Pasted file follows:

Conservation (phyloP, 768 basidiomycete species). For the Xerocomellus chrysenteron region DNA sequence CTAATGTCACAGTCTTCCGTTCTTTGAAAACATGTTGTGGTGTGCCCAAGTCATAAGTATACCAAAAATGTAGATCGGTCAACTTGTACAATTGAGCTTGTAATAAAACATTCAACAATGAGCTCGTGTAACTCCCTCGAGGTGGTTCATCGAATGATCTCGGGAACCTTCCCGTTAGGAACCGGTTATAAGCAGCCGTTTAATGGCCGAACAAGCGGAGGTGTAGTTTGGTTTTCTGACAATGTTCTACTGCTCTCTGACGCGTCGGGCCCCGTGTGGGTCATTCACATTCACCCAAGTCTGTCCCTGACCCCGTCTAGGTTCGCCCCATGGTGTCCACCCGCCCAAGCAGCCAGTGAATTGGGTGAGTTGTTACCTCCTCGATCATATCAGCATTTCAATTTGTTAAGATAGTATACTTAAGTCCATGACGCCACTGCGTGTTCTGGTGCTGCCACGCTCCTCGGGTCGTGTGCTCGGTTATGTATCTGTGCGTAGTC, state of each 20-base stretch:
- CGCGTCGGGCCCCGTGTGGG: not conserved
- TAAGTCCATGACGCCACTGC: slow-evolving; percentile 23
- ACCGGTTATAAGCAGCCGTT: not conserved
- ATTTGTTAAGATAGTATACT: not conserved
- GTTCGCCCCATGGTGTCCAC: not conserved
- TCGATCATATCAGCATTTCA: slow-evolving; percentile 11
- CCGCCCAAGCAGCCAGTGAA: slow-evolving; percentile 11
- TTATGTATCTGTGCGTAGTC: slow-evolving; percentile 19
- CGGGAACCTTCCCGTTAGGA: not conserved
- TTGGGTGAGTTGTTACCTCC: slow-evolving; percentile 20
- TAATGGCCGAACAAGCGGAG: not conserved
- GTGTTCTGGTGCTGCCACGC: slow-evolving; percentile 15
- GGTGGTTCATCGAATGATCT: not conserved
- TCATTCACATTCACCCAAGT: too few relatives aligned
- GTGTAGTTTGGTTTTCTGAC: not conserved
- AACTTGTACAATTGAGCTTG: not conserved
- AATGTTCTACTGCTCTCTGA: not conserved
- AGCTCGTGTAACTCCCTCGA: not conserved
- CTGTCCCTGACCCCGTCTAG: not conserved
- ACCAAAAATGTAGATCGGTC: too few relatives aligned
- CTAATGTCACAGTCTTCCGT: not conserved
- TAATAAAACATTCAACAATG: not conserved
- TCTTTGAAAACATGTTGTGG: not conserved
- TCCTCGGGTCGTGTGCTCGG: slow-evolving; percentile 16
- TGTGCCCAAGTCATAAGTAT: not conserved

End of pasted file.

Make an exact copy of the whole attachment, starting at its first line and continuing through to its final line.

Conservation (phyloP, 768 basidiomycete species). For the Xerocomellus chrysenteron region DNA sequence CTAATGTCACAGTCTTCCGTTCTTTGAAAACATGTTGTGGTGTGCCCAAGTCATAAGTATACCAAAAATGTAGATCGGTCAACTTGTACAATTGAGCTTGTAATAAAACATTCAACAATGAGCTCGTGTAACTCCCTCGAGGTGGTTCATCGAATGATCTCGGGAACCTTCCCGTTAGGAACCGGTTATAAGCAGCCGTTTAATGGCCGAACAAGCGGAGGTGTAGTTTGGTTTTCTGACAATGTTCTACTGCTCTCTGACGCGTCGGGCCCCGTGTGGGTCATTCACATTCACCCAAGTCTGTCCCTGACCCCGTCTAGGTTCGCCCCATGGTGTCCACCCGCCCAAGCAGCCAGTGAATTGGGTGAGTTGTTACCTCCTCGATCATATCAGCATTTCAATTTGTTAAGATAGTATACTTAAGTCCATGACGCCACTGCGTGTTCTGGTGCTGCCACGCTCCTCGGGTCGTGTGCTCGGTTATGTATCTGTGCGTAGTC, state of each 20-base stretch:
- CGCGTCGGGCCCCGTGTGGG: not conserved
- TAAGTCCATGACGCCACTGC: slow-evolving; percentile 23
- ACCGGTTATAAGCAGCCGTT: not conserved
- ATTTGTTAAGATAGTATACT: not conserved
- GTTCGCCCCATGGTGTCCAC: not conserved
- TCGATCATATCAGCATTTCA: slow-evolving; percentile 11
- CCGCCCAAGCAGCCAGTGAA: slow-evolving; percentile 11
- TTATGTATCTGTGCGTAGTC: slow-evolving; percentile 19
- CGGGAACCTTCCCGTTAGGA: not conserved
- TTGGGTGAGTTGTTACCTCC: slow-evolving; percentile 20
- TAATGGCCGAACAAGCGGAG: not conserved
- GTGTTCTGGTGCTGCCACGC: slow-evolving; percentile 15
- GGTGGTTCATCGAATGATCT: not conserved
- TCATTCACATTCACCCAAGT: too few relatives aligned
- GTGTAGTTTGGTTTTCTGAC: not conserved
- AACTTGTACAATTGAGCTTG: not conserved
- AATGTTCTACTGCTCTCTGA: not conserved
- AGCTCGTGTAACTCCCTCGA: not conserved
- CTGTCCCTGACCCCGTCTAG: not conserved
- ACCAAAAATGTAGATCGGTC: too few relatives aligned
- CTAATGTCACAGTCTTCCGT: not conserved
- TAATAAAACATTCAACAATG: not conserved
- TCTTTGAAAACATGTTGTGG: not conserved
- TCCTCGGGTCGTGTGCTCGG: slow-evolving; percentile 16
- TGTGCCCAAGTCATAAGTAT: not conserved